Just as writers get ideas from all around us, we also are influenced by everything we come into contact with. I dedicated a portion of my own personal blog entries to this phenomenon, which I affectionately call the Input/Output modes. Anything we take in inevitably affects what comes out.

As a writer, I talk a lot about other writers and books that influence me, but sometimes I forget how much the other categories of art inspire me, as well.

Music is a powerful one. When I listen to instrumental music, new worlds unfold inside my mind, and I envision scenes to fit with that music. When I was a kid, I used to lie in bed listening to my favorite movie soundtracks and make up new stories to go with them. Hell, I still do that sometimes. For some novels, I’ll create a Pandora station based around certain songs or bands for a certain mood. For others, I will pick one specific instrumental movie soundtrack and listen to it over and over, which shapes my story quite a bit, inspiring scenes I wouldn’t have otherwise fathomed.

Visual arts – paintings, drawings, sculptures, and photographs – also trigger stories in me. I have always struggled with setting and description. I have a vague idea of what a person or place looks like, but the details are usually missing in my writing. Visual representations help me really consider the details.  Sometimes a picture will really speak to me and I’ll be driven to write a story that fits the scene. I’ll want to tell the story of how that domed city on the cliff came to be, or why the sky has inexplicable green miasma in it, or where that dragon got all of those books. Then characters will start to wander around inside the images to answer all of these questions for me.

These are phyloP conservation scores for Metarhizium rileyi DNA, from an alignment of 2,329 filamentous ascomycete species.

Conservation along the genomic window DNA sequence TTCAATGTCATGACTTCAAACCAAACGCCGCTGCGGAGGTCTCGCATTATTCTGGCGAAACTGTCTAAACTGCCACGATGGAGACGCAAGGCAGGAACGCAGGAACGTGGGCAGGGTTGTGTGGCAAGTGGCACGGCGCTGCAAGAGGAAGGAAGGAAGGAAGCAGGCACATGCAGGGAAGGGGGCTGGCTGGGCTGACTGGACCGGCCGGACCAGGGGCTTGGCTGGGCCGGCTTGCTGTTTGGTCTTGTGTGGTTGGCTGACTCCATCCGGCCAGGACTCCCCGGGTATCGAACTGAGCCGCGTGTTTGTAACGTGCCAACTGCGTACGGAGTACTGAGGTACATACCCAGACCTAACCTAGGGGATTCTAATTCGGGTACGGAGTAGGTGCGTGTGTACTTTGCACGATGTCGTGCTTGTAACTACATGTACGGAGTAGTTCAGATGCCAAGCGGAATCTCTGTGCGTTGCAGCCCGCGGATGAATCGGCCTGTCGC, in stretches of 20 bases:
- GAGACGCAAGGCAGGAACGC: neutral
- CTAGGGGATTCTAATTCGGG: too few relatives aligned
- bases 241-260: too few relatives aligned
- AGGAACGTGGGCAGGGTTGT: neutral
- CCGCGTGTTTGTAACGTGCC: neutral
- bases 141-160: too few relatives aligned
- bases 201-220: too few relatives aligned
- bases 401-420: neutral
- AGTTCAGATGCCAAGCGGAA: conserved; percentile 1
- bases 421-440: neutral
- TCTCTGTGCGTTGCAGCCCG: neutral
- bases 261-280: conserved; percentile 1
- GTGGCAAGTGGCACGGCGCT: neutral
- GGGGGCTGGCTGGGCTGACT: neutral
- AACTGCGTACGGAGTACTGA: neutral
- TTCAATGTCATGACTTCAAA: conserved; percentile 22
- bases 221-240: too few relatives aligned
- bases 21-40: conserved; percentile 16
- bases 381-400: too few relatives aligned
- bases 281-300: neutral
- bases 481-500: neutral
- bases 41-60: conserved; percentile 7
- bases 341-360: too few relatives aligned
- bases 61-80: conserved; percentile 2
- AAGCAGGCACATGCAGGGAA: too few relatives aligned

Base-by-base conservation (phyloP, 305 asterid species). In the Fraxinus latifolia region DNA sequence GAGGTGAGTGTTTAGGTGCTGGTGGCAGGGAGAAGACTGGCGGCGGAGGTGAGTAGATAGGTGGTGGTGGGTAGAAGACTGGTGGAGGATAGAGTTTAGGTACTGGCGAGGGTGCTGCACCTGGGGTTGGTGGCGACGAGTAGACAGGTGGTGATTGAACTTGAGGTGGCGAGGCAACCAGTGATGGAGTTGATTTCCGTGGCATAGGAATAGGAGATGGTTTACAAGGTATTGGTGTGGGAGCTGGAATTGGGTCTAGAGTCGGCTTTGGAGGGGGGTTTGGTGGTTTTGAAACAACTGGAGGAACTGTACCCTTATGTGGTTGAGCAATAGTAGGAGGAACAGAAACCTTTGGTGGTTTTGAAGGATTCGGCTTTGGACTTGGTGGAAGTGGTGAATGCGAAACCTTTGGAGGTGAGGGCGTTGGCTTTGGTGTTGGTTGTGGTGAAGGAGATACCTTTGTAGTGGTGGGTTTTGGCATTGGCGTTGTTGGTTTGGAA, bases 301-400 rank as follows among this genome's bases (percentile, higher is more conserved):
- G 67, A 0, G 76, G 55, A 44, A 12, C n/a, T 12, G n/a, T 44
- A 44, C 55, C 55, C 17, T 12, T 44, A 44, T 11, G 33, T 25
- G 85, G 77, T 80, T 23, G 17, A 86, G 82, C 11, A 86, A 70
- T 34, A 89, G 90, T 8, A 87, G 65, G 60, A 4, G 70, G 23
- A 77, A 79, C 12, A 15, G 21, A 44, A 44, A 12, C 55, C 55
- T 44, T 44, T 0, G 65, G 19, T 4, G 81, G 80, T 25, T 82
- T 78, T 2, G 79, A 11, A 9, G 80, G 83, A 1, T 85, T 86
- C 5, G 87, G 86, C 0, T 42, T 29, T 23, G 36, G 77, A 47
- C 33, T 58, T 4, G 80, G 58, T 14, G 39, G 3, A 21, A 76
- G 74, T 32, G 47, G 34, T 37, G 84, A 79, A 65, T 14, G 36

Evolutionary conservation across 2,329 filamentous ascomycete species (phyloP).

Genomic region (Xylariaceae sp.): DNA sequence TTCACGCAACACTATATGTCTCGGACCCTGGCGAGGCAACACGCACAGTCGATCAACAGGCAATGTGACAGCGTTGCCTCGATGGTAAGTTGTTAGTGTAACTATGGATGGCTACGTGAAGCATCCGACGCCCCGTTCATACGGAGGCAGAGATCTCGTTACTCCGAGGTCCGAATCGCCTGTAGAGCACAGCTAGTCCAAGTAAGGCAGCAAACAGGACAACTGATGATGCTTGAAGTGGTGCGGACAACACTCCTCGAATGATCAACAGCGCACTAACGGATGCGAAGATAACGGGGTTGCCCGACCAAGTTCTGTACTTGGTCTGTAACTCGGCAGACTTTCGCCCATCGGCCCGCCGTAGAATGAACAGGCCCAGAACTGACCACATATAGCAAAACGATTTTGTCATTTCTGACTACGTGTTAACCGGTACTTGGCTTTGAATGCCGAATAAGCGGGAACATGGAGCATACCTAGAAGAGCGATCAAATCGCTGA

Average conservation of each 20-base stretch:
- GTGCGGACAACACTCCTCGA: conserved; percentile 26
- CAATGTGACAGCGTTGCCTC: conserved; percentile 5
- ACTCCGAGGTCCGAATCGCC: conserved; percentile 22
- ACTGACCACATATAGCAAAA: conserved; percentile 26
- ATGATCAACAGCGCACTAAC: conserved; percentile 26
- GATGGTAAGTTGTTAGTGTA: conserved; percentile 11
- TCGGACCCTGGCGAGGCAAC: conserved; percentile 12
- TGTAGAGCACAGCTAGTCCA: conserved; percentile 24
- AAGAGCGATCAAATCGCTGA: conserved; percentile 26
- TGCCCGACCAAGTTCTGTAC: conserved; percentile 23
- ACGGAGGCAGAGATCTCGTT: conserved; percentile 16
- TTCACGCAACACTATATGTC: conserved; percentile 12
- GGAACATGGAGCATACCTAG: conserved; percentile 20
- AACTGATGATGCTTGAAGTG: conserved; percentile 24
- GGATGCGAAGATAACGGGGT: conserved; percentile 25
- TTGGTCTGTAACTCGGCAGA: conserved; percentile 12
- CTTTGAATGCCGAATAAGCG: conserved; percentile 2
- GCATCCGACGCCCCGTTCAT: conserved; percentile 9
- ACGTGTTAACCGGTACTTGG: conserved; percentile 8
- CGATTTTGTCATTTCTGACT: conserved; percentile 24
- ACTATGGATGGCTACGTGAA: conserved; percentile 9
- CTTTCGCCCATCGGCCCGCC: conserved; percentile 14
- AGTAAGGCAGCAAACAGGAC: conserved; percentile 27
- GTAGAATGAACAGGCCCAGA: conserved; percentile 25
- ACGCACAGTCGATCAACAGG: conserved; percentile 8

The arts aren’t the only other medium that influence my writing, however.

The beverages I drink while writing tend to influence my writing, as well. In the evenings, I drink red wine. The slight intoxication helps loosens up my mind, which makes difficult passages easier to write. In the afternoons, I drink coffee. When the caffeine hits, my fingers fly unthinkingly across the keyboard, and my thoughts skip my conscious mind altogether – they flow directly through my fingers and onto the page.  The rate at which I write seems to flow with the same frequency as my chosen poison.

Television and film, especially from other cultures, influence me as well. Japanese animation, British television shows, and other foreign films all have their own unique character archetypes and mythologies, different from what we are used to as a culture. It helps me think outside of what I consider stock characters or morals, and push the boundaries as far as expected plot twists. Although I’m sure on a deeper, subconscious level, I don’t have to look any further than our own movies and television to see where some of my influences come from. I have been soaking it all up for more than three decades, after all.

Input mode is just as crucial as Output mode for writers. If nothing goes in, nothing comes out. Right now, for me, nothing is coming out, which tells me I need to go into Input mode for awhile to collect and digest some material for Output mode. My last Output mode resulted in two novels. I’m looking forward to kicking back and enjoying Input mode for awhile.

Sara is a Kansas-grown author of the fantasy and horror persuasions. She is convinced that fantastical things are waiting for her just around the corner, and until she finds the right corner, she writes about those things instead.

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